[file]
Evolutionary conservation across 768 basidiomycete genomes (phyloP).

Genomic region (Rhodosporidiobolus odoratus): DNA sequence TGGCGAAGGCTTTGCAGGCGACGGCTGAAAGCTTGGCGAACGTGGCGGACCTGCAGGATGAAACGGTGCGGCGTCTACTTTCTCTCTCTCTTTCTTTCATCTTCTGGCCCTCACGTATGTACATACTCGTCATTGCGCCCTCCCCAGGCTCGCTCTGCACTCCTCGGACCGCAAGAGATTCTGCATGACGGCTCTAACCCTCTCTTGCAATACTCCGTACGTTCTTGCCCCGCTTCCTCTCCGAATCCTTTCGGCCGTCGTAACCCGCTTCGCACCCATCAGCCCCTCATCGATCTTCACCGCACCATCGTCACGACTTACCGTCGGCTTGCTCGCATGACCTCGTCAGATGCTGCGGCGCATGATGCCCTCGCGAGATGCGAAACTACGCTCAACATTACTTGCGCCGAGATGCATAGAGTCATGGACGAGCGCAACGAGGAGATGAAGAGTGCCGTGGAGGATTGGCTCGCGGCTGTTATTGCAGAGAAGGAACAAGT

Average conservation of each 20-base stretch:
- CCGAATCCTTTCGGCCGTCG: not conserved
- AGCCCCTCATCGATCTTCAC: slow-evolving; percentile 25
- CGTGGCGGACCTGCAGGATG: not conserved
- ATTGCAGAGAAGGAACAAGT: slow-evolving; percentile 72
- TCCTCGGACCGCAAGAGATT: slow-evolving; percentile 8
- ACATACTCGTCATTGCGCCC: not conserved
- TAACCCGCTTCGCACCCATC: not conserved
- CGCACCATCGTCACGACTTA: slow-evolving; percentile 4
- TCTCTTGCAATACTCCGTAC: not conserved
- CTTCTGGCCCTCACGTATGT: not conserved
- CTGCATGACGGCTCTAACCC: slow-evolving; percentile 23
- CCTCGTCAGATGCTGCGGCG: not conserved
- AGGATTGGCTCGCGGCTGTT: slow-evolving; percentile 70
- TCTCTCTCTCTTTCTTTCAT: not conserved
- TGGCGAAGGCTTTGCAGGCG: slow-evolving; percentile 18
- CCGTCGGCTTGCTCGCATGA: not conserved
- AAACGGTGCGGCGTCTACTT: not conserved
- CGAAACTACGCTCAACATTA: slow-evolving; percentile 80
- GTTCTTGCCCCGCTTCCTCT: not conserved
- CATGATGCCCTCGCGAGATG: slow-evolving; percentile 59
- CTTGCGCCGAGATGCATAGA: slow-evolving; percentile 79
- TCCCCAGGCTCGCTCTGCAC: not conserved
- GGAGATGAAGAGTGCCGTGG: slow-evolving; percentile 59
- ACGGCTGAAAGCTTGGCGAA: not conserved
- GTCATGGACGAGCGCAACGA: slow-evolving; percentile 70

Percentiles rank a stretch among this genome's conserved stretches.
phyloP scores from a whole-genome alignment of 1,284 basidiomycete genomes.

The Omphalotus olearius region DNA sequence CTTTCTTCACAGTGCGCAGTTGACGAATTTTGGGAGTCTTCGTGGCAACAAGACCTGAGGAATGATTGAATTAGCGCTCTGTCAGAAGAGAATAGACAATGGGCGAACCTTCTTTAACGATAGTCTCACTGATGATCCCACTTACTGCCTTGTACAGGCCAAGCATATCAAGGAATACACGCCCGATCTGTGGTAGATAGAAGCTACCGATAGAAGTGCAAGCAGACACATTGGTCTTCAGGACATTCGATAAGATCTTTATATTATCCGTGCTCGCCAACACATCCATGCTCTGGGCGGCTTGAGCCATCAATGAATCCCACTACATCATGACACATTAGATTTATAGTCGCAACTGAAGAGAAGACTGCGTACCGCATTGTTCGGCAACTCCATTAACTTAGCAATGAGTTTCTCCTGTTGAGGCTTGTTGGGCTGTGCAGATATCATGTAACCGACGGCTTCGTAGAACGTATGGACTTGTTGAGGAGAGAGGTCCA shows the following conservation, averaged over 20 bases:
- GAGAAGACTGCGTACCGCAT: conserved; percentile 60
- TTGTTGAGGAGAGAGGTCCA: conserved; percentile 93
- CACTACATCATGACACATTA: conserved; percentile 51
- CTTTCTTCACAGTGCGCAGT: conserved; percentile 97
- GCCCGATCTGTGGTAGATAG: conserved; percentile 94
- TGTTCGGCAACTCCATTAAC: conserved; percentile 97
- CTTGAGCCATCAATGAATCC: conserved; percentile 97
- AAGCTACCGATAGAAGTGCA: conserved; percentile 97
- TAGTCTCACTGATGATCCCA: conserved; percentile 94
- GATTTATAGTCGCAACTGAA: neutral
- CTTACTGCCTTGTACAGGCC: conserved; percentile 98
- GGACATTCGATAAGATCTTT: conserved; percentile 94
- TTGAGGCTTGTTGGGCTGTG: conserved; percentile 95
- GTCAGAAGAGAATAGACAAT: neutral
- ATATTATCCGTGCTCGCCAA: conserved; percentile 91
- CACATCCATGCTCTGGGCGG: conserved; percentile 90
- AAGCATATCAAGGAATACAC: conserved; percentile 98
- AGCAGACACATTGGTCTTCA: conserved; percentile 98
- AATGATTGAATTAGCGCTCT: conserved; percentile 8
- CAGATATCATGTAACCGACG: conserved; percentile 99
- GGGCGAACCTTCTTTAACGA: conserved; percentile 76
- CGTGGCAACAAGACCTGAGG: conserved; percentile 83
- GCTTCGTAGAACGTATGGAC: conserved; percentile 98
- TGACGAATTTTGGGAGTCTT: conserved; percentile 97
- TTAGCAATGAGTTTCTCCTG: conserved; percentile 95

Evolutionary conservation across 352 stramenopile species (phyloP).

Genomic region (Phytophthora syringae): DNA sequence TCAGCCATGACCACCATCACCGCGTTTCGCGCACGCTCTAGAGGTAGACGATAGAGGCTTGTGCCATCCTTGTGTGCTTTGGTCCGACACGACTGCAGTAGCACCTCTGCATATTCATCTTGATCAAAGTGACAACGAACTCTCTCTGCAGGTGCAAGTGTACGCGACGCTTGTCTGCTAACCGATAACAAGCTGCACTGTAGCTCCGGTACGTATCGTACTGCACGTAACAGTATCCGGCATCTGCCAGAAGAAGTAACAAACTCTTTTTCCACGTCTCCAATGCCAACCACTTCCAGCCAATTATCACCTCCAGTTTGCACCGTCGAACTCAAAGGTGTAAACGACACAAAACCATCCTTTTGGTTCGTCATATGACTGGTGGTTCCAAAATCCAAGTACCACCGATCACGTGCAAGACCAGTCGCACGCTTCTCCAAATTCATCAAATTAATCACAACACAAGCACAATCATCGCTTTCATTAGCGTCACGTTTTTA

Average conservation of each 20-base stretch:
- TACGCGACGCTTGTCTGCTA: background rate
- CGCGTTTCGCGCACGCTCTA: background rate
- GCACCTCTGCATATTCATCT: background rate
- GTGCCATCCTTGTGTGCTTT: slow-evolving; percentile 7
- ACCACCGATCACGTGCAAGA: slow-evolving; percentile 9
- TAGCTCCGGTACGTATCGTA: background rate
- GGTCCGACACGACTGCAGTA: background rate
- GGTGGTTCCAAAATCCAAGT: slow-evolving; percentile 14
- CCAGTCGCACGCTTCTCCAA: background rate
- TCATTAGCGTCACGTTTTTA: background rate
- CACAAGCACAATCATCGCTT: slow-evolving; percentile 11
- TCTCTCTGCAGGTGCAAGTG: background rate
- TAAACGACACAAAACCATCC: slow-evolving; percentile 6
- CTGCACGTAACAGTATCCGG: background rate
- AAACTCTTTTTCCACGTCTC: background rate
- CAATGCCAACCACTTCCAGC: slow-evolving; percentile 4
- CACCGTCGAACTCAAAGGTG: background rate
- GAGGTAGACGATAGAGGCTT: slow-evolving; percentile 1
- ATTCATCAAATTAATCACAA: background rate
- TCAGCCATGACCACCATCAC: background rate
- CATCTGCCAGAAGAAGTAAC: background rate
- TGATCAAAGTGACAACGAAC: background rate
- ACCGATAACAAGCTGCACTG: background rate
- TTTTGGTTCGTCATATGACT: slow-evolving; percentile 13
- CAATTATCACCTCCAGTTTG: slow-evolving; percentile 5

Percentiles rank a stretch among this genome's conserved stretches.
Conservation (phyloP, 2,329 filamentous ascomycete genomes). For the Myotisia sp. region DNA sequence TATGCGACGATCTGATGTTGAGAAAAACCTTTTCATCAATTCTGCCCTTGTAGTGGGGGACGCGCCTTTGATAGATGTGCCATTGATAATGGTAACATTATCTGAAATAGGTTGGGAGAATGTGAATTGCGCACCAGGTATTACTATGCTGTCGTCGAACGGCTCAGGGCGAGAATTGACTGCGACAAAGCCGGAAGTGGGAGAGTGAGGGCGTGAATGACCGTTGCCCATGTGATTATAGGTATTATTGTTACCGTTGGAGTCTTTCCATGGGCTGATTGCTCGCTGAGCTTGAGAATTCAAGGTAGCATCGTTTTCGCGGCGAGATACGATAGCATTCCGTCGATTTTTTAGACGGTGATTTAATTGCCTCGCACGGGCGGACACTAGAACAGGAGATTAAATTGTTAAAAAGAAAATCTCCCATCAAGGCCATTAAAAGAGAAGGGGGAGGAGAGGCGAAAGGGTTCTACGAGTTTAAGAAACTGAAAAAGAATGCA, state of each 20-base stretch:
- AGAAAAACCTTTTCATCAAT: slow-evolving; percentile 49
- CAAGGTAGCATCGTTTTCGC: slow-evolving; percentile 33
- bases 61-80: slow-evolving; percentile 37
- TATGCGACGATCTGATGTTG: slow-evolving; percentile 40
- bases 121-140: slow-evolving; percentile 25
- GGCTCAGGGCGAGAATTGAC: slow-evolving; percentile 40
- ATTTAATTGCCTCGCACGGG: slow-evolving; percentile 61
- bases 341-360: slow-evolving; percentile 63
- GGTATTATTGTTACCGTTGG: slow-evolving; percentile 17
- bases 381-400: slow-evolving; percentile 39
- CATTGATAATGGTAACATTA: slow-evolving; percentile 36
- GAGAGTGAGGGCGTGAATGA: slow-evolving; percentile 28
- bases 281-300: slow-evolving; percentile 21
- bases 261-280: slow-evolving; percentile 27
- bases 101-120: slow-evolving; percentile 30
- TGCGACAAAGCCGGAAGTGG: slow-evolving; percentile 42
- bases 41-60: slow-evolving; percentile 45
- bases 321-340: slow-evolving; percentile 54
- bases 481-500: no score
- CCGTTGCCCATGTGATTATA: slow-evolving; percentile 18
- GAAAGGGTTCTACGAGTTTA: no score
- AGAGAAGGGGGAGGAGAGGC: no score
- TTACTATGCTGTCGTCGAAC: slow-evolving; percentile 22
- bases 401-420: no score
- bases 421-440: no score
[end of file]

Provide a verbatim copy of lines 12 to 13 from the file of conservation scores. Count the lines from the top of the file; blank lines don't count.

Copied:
- TCTCTTGCAATACTCCGTAC: not conserved
- CTTCTGGCCCTCACGTATGT: not conserved